Photo by Suzy Hazelwood
The canon wars of the 90s have passed into memory for most. Faced with three choices—maintain the canon, expand it to include diverse voices, or deconstruct the very idea of an aesthetic ideal—traditionalists and progressives reached a tenuous compromise: to maintain but lessen the preponderance of European authors. However, elsewhere, in the departments of education, those who wanted to deconstruct the ideal won out, so the teachers whom these faculties train are now bringing the same arguments to K12 schools, a generation later. I’ve seen these conflicts devolve into shouting matches among my colleagues. The conflict never ended: it just moved.
In the modern iteration of this fight, a new generation of deconstructionists fill departments of education and reject the imposition of any canon—or any teacher-guided content. From this first principle, they develop pedagogy and practice like those outlined in Columbia’s Units of Study, wherein students choose their own books, topics and writing projects.
Opposing them is a new cadre of academics and charter school leaders, who rely on research to advocate for an intentionally sequenced curriculum. While the first canon war remained abstract and ideological, in the modern era a growing mountain of psychological and sociological studies have confirmed the benefits of using complex texts with meaningful ties to history. In other words, there’s data this time around.
Having examined Columbia’s Units of Study, Timothy Shanahan concludes that there’s “not a single study that supports the use of the above methods.” A comprehensive review that he led, at the head of a team of reading researchers, confirmed that Columbia’s methods are “unlikely to lead to literacy success for all of America’s public school children.”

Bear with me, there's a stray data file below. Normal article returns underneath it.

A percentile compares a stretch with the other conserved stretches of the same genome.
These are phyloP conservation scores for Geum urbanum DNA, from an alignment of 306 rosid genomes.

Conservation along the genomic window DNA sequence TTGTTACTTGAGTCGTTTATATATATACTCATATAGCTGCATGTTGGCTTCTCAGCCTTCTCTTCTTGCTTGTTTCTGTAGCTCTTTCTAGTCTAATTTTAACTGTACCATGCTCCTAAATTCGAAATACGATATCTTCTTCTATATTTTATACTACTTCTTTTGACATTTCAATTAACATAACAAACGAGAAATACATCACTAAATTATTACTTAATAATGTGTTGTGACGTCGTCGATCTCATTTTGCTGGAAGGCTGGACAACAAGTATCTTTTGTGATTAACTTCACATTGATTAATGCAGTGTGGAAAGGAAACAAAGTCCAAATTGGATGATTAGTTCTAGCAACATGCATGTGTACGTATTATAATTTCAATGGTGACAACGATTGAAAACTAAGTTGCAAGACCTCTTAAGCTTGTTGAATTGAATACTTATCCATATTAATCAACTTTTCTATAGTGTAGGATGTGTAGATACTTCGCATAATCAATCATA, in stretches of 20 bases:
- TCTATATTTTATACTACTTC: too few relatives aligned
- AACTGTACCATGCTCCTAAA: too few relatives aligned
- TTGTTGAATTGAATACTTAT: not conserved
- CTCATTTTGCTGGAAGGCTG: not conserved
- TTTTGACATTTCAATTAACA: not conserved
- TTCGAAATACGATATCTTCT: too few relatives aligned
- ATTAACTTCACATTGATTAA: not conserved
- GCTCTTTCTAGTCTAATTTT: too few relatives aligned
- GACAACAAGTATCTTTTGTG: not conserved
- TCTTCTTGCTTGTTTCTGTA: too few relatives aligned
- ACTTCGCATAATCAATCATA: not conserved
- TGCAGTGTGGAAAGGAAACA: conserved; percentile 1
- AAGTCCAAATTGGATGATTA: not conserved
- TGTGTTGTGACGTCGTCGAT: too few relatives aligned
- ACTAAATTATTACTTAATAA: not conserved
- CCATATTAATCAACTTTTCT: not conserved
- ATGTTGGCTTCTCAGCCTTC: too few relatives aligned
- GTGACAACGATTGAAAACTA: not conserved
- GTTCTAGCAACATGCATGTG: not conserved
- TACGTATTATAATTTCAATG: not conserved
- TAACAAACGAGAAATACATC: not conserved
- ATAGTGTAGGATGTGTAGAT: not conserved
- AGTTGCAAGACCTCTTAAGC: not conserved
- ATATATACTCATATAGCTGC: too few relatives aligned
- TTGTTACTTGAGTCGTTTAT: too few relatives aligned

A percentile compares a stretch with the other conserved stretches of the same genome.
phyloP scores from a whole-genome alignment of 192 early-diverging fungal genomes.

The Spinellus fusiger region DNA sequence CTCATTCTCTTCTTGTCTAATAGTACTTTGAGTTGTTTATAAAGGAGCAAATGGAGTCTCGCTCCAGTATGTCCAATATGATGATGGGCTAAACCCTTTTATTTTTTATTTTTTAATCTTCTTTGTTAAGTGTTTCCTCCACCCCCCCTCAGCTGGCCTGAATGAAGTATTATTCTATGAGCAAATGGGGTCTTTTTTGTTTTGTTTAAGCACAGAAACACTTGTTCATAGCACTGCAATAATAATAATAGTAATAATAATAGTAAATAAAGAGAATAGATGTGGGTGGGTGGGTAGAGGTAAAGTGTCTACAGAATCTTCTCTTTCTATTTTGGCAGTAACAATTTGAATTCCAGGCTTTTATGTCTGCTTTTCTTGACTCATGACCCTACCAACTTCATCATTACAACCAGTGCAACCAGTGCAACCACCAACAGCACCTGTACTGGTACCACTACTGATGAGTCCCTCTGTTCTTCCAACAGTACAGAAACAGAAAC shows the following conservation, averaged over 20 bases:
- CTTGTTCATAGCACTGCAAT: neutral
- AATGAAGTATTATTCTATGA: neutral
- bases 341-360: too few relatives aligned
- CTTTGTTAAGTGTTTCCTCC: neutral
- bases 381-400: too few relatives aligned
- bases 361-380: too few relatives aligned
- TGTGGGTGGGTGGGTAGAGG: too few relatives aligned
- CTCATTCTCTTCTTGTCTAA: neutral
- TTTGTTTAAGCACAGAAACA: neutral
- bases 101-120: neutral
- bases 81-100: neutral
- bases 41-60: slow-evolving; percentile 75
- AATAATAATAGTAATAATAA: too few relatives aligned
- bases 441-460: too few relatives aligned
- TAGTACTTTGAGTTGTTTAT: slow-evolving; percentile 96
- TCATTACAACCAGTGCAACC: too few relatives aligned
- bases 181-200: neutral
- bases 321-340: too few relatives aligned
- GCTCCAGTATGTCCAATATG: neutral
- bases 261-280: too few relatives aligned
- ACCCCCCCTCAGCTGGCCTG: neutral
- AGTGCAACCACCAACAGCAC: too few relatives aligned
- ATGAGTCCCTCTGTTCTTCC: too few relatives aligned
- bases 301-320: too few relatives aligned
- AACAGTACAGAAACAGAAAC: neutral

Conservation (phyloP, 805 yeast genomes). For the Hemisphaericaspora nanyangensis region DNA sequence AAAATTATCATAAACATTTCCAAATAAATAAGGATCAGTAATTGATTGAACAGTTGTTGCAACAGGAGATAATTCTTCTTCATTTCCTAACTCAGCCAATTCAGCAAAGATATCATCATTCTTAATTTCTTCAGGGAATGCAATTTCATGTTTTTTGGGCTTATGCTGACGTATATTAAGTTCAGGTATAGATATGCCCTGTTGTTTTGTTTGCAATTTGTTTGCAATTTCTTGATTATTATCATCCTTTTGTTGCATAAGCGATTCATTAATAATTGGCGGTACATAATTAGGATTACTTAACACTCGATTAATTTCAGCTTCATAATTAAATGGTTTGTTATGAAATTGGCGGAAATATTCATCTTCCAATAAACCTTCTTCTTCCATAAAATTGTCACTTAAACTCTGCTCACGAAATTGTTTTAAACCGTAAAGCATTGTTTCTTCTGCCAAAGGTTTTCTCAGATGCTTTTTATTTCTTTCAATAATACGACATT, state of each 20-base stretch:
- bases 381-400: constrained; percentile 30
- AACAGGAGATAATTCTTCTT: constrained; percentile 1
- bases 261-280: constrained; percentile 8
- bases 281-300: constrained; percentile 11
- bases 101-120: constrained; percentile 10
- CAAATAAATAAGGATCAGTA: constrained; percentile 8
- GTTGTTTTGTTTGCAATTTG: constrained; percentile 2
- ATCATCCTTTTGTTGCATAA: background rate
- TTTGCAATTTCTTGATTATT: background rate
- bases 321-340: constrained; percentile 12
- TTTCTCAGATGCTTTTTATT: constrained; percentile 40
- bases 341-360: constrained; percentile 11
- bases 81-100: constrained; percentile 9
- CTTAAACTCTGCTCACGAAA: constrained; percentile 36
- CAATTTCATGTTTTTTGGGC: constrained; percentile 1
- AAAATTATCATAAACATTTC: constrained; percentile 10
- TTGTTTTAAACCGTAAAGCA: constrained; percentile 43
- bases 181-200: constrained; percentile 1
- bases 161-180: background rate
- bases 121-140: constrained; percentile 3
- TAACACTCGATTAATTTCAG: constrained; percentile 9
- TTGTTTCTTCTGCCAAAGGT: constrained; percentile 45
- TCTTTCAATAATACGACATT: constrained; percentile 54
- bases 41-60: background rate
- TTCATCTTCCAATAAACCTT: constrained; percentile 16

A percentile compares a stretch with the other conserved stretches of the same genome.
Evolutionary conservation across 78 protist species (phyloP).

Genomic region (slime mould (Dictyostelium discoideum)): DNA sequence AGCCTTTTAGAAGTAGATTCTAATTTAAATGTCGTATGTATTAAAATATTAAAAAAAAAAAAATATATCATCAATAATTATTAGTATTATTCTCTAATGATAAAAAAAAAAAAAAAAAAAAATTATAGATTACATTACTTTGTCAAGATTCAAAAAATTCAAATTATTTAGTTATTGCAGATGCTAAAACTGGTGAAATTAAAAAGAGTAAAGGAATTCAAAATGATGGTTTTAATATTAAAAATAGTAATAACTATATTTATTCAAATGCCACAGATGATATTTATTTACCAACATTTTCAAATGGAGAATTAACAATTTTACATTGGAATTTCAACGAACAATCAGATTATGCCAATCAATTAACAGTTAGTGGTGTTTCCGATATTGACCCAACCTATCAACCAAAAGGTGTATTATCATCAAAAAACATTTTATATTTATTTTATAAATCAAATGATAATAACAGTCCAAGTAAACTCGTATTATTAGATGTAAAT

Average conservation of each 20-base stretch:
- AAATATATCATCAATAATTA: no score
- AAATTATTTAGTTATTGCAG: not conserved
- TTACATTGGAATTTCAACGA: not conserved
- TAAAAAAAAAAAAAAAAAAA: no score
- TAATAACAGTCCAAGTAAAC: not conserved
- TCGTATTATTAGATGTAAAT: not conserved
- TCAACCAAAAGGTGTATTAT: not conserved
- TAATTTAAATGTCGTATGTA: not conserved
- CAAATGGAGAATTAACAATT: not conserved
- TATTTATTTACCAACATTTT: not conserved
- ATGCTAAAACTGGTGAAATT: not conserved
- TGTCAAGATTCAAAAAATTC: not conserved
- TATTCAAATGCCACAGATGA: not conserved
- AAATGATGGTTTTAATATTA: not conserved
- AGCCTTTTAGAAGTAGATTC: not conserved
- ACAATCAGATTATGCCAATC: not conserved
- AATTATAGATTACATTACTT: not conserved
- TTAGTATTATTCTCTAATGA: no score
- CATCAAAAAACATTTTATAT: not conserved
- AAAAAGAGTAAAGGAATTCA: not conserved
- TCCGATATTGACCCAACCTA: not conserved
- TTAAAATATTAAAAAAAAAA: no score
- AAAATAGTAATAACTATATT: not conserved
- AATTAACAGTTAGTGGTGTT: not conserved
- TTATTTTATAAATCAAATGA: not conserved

The most successful schools aren’t following Columbia’s curriculum. With classic texts in hand, high-stakes charter schools often outperform public schools in affluent districts, despite working with disproportionately impoverished students. There are numerous reasons for the success of such charter schools—obligatory parental involvement, school culture and the freedom from regulatory restraints—but one reason, according to Doug Lemov, director of Uncommon Schools, is their commitment to a canon.
A faulty set of practices have become the norm in public schools, despite having been found ineffective by study after study. As a result, for the first time in twenty-five years, a generation after the official canon wars ended, American scores in reading, history, and geography dropped on the NAEP, America’s so-called report card.
What Should Students Read?
Literary canons are elusive things. At no point did a council establish parameters for inclusion, unlike the ecumenical councils that assembled the Bible. Nonetheless, a consensus arose that Shakespeare and Cervantes are in, while Thomas Dekker and George Macdonald aren’t. Ultimately, the question of who to include is an argument for literary critics. As a teacher, I’m interested in a more pragmatic question: what effect does the use of the canon have on student learning and development?